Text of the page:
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Category: Reporting Services

Finding SSRS Log Files

Rudy Rodarte explains where you can find SQL Server Reporting Services log files:

After many years working with SQL Server Reporting Services, I’ve gotten myself into a few situations where I had to examine the SSRS log to see what was happening with data sources, subscriptions, and other, unique SSRS particulars. For a time, I thought that the regular SQL Server Error Log was enough. But experience has taught me that there is much more information inside of the SSRS log file than the SQL Server Agent and Service logs. But, you must know where to look to find the SSRS Log file.

Those logs often contain good information.

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Displaying SSRS Usage Stats Through Grafana

Alessandro Alpi takes queries to view SQL Server Reporting Services data and visualize it in Grafana:

One of the problems that often occur in our organization as well as some of our customers, is to get immediate feedback about usage statistics of reports. Usually, the request of creating reports is out of control and some of them are executed only “that time” and not anymore. In the worst-case scenario, many of them aren’t executed at all and some of them could become even overlapped or duplicated.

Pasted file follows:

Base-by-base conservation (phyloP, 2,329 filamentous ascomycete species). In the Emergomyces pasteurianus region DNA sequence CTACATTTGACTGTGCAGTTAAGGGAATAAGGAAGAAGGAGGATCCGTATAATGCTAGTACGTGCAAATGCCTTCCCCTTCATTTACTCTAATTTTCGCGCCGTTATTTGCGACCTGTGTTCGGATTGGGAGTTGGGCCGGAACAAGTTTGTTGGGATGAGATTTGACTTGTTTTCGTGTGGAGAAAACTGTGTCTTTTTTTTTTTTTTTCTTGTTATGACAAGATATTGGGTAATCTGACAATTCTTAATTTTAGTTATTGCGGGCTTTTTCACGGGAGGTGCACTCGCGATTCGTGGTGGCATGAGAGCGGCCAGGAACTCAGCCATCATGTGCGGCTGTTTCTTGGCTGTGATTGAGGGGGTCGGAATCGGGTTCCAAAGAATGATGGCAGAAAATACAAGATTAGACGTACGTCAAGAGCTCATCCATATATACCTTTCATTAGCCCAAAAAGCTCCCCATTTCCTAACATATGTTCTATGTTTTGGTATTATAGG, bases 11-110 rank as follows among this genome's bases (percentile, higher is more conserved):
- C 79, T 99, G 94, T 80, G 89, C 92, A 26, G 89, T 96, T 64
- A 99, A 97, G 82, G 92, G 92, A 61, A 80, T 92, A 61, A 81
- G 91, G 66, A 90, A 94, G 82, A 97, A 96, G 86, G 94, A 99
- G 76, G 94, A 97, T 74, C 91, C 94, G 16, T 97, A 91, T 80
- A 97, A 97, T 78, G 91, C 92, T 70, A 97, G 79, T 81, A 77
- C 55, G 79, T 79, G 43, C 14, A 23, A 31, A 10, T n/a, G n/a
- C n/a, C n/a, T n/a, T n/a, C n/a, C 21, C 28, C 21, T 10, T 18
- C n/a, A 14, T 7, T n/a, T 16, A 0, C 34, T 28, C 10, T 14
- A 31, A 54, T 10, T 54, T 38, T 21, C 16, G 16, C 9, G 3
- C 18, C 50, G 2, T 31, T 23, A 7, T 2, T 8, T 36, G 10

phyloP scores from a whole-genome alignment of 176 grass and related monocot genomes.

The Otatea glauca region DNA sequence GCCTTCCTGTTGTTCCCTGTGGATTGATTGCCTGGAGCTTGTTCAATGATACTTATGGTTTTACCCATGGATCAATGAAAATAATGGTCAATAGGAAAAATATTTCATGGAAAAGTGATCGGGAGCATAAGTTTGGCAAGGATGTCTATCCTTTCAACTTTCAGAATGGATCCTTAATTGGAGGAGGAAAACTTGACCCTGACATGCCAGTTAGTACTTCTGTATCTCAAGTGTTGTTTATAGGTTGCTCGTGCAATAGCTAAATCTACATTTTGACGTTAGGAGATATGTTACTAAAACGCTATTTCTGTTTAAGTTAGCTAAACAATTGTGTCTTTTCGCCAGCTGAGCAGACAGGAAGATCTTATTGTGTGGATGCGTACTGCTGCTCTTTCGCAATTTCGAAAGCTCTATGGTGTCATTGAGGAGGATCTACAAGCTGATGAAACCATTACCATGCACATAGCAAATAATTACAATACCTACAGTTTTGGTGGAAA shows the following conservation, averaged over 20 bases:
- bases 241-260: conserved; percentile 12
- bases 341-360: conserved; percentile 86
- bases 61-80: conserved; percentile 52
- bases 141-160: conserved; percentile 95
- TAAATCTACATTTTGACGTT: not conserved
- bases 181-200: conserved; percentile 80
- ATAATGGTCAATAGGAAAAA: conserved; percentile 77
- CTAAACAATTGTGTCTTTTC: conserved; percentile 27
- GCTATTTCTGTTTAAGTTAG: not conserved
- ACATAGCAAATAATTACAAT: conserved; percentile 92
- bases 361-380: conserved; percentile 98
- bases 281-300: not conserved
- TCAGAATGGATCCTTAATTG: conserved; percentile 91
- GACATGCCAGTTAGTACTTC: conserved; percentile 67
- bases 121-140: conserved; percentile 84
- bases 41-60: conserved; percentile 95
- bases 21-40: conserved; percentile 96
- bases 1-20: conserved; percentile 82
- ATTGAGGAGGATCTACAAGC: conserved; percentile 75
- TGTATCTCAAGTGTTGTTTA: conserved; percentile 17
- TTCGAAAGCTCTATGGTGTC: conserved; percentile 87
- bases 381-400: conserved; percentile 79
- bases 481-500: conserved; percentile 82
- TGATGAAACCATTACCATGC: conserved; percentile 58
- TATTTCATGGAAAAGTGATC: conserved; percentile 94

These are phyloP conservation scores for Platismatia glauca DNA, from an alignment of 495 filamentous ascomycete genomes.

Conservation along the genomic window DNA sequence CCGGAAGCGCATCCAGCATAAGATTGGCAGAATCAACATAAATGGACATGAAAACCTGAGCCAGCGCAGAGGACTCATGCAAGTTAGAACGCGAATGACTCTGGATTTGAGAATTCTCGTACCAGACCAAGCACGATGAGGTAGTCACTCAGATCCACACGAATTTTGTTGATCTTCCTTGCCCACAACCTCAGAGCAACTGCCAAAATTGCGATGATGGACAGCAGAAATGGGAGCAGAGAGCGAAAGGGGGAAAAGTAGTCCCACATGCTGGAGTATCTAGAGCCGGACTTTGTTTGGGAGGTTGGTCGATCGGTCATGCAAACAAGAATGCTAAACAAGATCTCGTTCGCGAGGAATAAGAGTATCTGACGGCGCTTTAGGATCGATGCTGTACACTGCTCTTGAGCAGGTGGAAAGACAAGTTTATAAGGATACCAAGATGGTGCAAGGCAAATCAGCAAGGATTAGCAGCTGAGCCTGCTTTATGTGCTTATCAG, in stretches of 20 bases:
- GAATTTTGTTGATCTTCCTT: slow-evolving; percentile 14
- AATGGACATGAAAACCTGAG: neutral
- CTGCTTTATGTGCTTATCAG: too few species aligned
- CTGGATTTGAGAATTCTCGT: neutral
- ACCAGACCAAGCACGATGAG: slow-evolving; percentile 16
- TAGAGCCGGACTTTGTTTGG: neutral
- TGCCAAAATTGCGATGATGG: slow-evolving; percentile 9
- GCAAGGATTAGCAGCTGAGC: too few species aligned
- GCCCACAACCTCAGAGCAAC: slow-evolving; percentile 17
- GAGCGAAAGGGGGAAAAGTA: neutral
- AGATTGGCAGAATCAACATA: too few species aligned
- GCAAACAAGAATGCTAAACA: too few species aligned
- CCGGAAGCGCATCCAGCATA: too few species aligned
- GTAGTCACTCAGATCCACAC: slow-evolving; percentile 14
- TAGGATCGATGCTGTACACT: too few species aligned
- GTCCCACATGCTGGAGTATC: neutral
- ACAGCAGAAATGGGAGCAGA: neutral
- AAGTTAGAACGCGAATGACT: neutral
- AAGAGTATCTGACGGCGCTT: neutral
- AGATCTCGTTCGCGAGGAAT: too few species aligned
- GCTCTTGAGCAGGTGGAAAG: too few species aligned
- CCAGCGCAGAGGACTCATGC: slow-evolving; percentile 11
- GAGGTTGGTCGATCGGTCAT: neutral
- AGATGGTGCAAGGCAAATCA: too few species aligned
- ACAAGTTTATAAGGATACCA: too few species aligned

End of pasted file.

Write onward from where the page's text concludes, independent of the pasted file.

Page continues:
Therefore, it is important to know the usage statistics, user by user and report by report, to make the reader aware of them, let him interpreting the values of the same query in multiple ways and graphical layouts. While this is not possible with a tabular format (unless you export the values using any external tools such as Excel) it is simpler when it comes to a dashboard.

And that’s where Grafana excels.